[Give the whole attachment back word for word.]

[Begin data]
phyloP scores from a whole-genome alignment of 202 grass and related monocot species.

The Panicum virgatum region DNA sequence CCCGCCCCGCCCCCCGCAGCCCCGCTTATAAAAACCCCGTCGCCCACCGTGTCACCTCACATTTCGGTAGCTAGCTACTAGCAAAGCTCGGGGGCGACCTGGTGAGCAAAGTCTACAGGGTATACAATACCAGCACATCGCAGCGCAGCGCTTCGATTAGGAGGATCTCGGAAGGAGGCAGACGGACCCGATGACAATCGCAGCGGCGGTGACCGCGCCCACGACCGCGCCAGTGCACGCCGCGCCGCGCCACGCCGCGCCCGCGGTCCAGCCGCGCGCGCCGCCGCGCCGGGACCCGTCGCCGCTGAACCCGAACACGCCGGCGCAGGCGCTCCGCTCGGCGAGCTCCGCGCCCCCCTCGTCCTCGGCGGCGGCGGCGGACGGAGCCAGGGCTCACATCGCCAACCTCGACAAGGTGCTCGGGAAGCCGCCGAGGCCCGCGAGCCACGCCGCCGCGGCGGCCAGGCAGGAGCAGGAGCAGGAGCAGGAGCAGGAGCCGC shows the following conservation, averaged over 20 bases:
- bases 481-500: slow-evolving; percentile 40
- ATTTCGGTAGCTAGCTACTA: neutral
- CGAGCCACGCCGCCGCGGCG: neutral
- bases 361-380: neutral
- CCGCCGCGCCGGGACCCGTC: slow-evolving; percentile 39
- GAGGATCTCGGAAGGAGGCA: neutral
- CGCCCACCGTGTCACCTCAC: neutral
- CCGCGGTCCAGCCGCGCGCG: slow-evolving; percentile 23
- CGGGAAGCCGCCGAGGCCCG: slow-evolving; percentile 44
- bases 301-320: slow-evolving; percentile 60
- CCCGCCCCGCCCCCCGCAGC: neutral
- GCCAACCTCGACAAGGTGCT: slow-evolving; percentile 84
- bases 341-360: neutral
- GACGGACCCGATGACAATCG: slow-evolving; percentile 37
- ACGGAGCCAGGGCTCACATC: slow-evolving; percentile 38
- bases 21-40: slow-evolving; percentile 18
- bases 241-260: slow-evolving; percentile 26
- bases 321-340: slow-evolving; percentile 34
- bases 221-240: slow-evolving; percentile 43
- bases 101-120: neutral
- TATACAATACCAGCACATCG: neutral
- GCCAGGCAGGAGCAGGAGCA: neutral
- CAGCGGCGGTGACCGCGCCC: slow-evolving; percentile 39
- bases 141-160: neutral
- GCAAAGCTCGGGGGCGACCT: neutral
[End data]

phyloP scores from a whole-genome alignment of 202 grass and related monocot species.

The Panicum virgatum region DNA sequence CCCGCCCCGCCCCCCGCAGCCCCGCTTATAAAAACCCCGTCGCCCACCGTGTCACCTCACATTTCGGTAGCTAGCTACTAGCAAAGCTCGGGGGCGACCTGGTGAGCAAAGTCTACAGGGTATACAATACCAGCACATCGCAGCGCAGCGCTTCGATTAGGAGGATCTCGGAAGGAGGCAGACGGACCCGATGACAATCGCAGCGGCGGTGACCGCGCCCACGACCGCGCCAGTGCACGCCGCGCCGCGCCACGCCGCGCCCGCGGTCCAGCCGCGCGCGCCGCCGCGCCGGGACCCGTCGCCGCTGAACCCGAACACGCCGGCGCAGGCGCTCCGCTCGGCGAGCTCCGCGCCCCCCTCGTCCTCGGCGGCGGCGGCGGACGGAGCCAGGGCTCACATCGCCAACCTCGACAAGGTGCTCGGGAAGCCGCCGAGGCCCGCGAGCCACGCCGCCGCGGCGGCCAGGCAGGAGCAGGAGCAGGAGCAGGAGCAGGAGCCGC shows the following conservation, averaged over 20 bases:
- bases 481-500: slow-evolving; percentile 40
- ATTTCGGTAGCTAGCTACTA: neutral
- CGAGCCACGCCGCCGCGGCG: neutral
- bases 361-380: neutral
- CCGCCGCGCCGGGACCCGTC: slow-evolving; percentile 39
- GAGGATCTCGGAAGGAGGCA: neutral
- CGCCCACCGTGTCACCTCAC: neutral
- CCGCGGTCCAGCCGCGCGCG: slow-evolving; percentile 23
- CGGGAAGCCGCCGAGGCCCG: slow-evolving; percentile 44
- bases 301-320: slow-evolving; percentile 60
- CCCGCCCCGCCCCCCGCAGC: neutral
- GCCAACCTCGACAAGGTGCT: slow-evolving; percentile 84
- bases 341-360: neutral
- GACGGACCCGATGACAATCG: slow-evolving; percentile 37
- ACGGAGCCAGGGCTCACATC: slow-evolving; percentile 38
- bases 21-40: slow-evolving; percentile 18
- bases 241-260: slow-evolving; percentile 26
- bases 321-340: slow-evolving; percentile 34
- bases 221-240: slow-evolving; percentile 43
- bases 101-120: neutral
- TATACAATACCAGCACATCG: neutral
- GCCAGGCAGGAGCAGGAGCA: neutral
- CAGCGGCGGTGACCGCGCCC: slow-evolving; percentile 39
- bases 141-160: neutral
- GCAAAGCTCGGGGGCGACCT: neutral